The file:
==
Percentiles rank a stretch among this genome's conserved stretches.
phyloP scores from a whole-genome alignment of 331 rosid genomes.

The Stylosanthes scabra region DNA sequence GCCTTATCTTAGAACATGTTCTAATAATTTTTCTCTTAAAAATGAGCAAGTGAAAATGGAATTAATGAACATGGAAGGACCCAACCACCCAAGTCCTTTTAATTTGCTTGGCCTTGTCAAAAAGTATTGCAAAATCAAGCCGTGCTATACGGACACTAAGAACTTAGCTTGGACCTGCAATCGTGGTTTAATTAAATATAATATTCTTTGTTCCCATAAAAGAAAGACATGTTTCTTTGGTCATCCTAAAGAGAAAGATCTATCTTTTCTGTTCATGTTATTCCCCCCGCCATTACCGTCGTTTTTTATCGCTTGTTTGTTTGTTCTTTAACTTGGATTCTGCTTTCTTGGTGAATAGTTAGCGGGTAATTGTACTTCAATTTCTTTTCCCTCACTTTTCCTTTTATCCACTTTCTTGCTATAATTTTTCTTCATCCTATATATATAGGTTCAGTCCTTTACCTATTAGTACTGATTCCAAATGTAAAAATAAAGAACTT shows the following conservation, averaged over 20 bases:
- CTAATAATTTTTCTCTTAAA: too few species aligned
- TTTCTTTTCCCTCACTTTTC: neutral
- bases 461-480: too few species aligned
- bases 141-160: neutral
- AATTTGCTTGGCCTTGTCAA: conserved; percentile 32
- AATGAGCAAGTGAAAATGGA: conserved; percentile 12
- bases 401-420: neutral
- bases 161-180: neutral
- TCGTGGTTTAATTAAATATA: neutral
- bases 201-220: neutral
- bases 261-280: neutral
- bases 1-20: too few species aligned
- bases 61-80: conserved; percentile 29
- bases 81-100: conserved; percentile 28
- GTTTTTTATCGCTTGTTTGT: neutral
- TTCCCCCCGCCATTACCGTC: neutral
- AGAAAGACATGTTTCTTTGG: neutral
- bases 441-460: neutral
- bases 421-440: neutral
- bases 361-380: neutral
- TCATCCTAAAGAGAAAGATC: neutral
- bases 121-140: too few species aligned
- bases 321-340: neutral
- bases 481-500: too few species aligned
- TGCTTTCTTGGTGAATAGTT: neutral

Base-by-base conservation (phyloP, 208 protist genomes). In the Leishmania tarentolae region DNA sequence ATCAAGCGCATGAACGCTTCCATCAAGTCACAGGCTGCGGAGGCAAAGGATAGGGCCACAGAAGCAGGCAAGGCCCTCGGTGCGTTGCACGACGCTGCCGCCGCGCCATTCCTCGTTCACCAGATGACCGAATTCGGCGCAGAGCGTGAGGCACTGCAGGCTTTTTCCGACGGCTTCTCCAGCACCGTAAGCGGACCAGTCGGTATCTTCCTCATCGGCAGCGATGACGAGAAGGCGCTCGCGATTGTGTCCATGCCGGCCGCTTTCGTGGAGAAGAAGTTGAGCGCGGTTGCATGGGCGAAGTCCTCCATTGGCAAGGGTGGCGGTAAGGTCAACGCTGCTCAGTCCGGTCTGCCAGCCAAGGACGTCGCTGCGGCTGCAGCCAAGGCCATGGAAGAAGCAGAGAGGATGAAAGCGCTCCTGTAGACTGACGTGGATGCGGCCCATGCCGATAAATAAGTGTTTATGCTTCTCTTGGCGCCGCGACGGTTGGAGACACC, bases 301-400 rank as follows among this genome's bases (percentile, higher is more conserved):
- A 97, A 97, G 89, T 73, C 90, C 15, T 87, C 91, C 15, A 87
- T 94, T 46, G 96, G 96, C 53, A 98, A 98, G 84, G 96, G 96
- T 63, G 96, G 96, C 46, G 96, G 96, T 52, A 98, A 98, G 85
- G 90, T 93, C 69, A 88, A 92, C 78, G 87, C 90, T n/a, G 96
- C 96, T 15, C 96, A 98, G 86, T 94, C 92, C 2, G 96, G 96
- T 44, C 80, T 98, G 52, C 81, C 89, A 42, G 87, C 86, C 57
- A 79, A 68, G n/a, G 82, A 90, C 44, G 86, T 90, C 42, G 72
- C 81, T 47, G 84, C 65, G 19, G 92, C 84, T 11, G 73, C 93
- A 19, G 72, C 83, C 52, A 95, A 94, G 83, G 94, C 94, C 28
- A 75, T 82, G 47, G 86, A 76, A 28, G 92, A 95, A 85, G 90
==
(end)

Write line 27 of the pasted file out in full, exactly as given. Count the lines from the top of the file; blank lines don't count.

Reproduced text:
- bases 481-500: too few species aligned